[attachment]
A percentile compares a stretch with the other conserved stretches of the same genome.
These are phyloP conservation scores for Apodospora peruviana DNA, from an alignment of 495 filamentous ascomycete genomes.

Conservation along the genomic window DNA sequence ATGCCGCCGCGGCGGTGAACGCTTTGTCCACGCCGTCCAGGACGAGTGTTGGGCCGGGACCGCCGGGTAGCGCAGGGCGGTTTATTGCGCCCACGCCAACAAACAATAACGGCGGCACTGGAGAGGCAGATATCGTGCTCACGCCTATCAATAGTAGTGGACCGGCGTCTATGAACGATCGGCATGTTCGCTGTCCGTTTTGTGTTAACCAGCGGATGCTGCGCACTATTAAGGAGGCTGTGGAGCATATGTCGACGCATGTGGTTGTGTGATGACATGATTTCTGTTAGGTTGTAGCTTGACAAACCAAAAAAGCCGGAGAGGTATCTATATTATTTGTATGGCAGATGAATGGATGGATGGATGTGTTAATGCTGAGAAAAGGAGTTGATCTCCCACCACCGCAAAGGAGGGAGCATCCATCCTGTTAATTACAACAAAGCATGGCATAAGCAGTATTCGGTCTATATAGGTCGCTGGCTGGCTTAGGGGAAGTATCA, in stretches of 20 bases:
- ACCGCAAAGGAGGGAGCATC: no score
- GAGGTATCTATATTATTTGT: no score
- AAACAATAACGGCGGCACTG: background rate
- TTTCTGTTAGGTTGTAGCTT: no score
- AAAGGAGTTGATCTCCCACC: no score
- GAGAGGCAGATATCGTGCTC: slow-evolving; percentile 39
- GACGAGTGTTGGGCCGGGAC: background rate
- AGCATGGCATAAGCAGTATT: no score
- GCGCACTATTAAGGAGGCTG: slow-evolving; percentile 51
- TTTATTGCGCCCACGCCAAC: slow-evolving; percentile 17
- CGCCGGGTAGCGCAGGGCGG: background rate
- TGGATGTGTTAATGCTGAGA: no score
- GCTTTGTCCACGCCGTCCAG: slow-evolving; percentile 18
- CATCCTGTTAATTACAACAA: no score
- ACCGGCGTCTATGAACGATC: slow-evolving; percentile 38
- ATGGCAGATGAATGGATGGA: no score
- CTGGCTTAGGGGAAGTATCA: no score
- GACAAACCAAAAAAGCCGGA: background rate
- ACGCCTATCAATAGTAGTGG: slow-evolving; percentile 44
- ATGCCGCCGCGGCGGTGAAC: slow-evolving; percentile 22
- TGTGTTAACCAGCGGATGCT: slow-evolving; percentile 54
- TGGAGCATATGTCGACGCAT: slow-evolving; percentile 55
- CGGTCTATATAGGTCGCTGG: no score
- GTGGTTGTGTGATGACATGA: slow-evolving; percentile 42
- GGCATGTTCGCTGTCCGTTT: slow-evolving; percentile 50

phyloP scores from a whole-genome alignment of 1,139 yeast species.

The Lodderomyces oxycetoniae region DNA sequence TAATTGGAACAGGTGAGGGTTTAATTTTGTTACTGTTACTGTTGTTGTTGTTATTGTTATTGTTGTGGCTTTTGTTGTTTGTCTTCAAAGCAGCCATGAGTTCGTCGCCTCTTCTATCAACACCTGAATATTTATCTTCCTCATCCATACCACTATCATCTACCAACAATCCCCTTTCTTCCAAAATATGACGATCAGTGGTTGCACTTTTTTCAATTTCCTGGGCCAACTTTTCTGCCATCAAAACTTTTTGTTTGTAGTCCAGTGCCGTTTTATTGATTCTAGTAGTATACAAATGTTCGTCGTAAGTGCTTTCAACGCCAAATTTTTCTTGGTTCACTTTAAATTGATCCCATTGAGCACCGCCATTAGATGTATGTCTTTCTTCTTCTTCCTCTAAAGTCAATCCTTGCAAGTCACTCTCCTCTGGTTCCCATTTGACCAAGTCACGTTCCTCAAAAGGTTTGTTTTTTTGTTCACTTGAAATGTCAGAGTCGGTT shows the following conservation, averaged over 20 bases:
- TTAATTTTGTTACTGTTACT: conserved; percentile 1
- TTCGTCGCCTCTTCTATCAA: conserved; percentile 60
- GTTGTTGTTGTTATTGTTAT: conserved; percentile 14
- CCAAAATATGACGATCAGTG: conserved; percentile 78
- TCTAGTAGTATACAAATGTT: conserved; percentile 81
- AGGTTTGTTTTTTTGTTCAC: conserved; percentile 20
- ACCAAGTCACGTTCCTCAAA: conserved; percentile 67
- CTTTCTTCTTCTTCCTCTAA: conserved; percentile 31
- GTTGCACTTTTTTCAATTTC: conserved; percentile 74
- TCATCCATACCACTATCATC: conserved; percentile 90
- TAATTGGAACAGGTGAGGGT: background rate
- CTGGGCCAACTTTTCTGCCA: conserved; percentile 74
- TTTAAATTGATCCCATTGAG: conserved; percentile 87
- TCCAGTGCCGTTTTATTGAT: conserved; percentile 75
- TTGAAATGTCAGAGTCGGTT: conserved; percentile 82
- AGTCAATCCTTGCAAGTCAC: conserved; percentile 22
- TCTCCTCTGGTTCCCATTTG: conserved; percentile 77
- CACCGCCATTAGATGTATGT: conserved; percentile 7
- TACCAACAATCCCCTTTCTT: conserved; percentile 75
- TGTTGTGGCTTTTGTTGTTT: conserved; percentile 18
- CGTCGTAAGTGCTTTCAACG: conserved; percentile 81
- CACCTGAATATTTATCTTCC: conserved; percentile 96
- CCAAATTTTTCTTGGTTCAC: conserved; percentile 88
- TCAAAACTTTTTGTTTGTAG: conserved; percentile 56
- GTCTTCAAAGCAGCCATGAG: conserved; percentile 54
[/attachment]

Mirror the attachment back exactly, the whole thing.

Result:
A percentile compares a stretch with the other conserved stretches of the same genome.
These are phyloP conservation scores for Apodospora peruviana DNA, from an alignment of 495 filamentous ascomycete genomes.

Conservation along the genomic window DNA sequence ATGCCGCCGCGGCGGTGAACGCTTTGTCCACGCCGTCCAGGACGAGTGTTGGGCCGGGACCGCCGGGTAGCGCAGGGCGGTTTATTGCGCCCACGCCAACAAACAATAACGGCGGCACTGGAGAGGCAGATATCGTGCTCACGCCTATCAATAGTAGTGGACCGGCGTCTATGAACGATCGGCATGTTCGCTGTCCGTTTTGTGTTAACCAGCGGATGCTGCGCACTATTAAGGAGGCTGTGGAGCATATGTCGACGCATGTGGTTGTGTGATGACATGATTTCTGTTAGGTTGTAGCTTGACAAACCAAAAAAGCCGGAGAGGTATCTATATTATTTGTATGGCAGATGAATGGATGGATGGATGTGTTAATGCTGAGAAAAGGAGTTGATCTCCCACCACCGCAAAGGAGGGAGCATCCATCCTGTTAATTACAACAAAGCATGGCATAAGCAGTATTCGGTCTATATAGGTCGCTGGCTGGCTTAGGGGAAGTATCA, in stretches of 20 bases:
- ACCGCAAAGGAGGGAGCATC: no score
- GAGGTATCTATATTATTTGT: no score
- AAACAATAACGGCGGCACTG: background rate
- TTTCTGTTAGGTTGTAGCTT: no score
- AAAGGAGTTGATCTCCCACC: no score
- GAGAGGCAGATATCGTGCTC: slow-evolving; percentile 39
- GACGAGTGTTGGGCCGGGAC: background rate
- AGCATGGCATAAGCAGTATT: no score
- GCGCACTATTAAGGAGGCTG: slow-evolving; percentile 51
- TTTATTGCGCCCACGCCAAC: slow-evolving; percentile 17
- CGCCGGGTAGCGCAGGGCGG: background rate
- TGGATGTGTTAATGCTGAGA: no score
- GCTTTGTCCACGCCGTCCAG: slow-evolving; percentile 18
- CATCCTGTTAATTACAACAA: no score
- ACCGGCGTCTATGAACGATC: slow-evolving; percentile 38
- ATGGCAGATGAATGGATGGA: no score
- CTGGCTTAGGGGAAGTATCA: no score
- GACAAACCAAAAAAGCCGGA: background rate
- ACGCCTATCAATAGTAGTGG: slow-evolving; percentile 44
- ATGCCGCCGCGGCGGTGAAC: slow-evolving; percentile 22
- TGTGTTAACCAGCGGATGCT: slow-evolving; percentile 54
- TGGAGCATATGTCGACGCAT: slow-evolving; percentile 55
- CGGTCTATATAGGTCGCTGG: no score
- GTGGTTGTGTGATGACATGA: slow-evolving; percentile 42
- GGCATGTTCGCTGTCCGTTT: slow-evolving; percentile 50

phyloP scores from a whole-genome alignment of 1,139 yeast species.

The Lodderomyces oxycetoniae region DNA sequence TAATTGGAACAGGTGAGGGTTTAATTTTGTTACTGTTACTGTTGTTGTTGTTATTGTTATTGTTGTGGCTTTTGTTGTTTGTCTTCAAAGCAGCCATGAGTTCGTCGCCTCTTCTATCAACACCTGAATATTTATCTTCCTCATCCATACCACTATCATCTACCAACAATCCCCTTTCTTCCAAAATATGACGATCAGTGGTTGCACTTTTTTCAATTTCCTGGGCCAACTTTTCTGCCATCAAAACTTTTTGTTTGTAGTCCAGTGCCGTTTTATTGATTCTAGTAGTATACAAATGTTCGTCGTAAGTGCTTTCAACGCCAAATTTTTCTTGGTTCACTTTAAATTGATCCCATTGAGCACCGCCATTAGATGTATGTCTTTCTTCTTCTTCCTCTAAAGTCAATCCTTGCAAGTCACTCTCCTCTGGTTCCCATTTGACCAAGTCACGTTCCTCAAAAGGTTTGTTTTTTTGTTCACTTGAAATGTCAGAGTCGGTT shows the following conservation, averaged over 20 bases:
- TTAATTTTGTTACTGTTACT: conserved; percentile 1
- TTCGTCGCCTCTTCTATCAA: conserved; percentile 60
- GTTGTTGTTGTTATTGTTAT: conserved; percentile 14
- CCAAAATATGACGATCAGTG: conserved; percentile 78
- TCTAGTAGTATACAAATGTT: conserved; percentile 81
- AGGTTTGTTTTTTTGTTCAC: conserved; percentile 20
- ACCAAGTCACGTTCCTCAAA: conserved; percentile 67
- CTTTCTTCTTCTTCCTCTAA: conserved; percentile 31
- GTTGCACTTTTTTCAATTTC: conserved; percentile 74
- TCATCCATACCACTATCATC: conserved; percentile 90
- TAATTGGAACAGGTGAGGGT: background rate
- CTGGGCCAACTTTTCTGCCA: conserved; percentile 74
- TTTAAATTGATCCCATTGAG: conserved; percentile 87
- TCCAGTGCCGTTTTATTGAT: conserved; percentile 75
- TTGAAATGTCAGAGTCGGTT: conserved; percentile 82
- AGTCAATCCTTGCAAGTCAC: conserved; percentile 22
- TCTCCTCTGGTTCCCATTTG: conserved; percentile 77
- CACCGCCATTAGATGTATGT: conserved; percentile 7
- TACCAACAATCCCCTTTCTT: conserved; percentile 75
- TGTTGTGGCTTTTGTTGTTT: conserved; percentile 18
- CGTCGTAAGTGCTTTCAACG: conserved; percentile 81
- CACCTGAATATTTATCTTCC: conserved; percentile 96
- CCAAATTTTTCTTGGTTCAC: conserved; percentile 88
- TCAAAACTTTTTGTTTGTAG: conserved; percentile 56
- GTCTTCAAAGCAGCCATGAG: conserved; percentile 54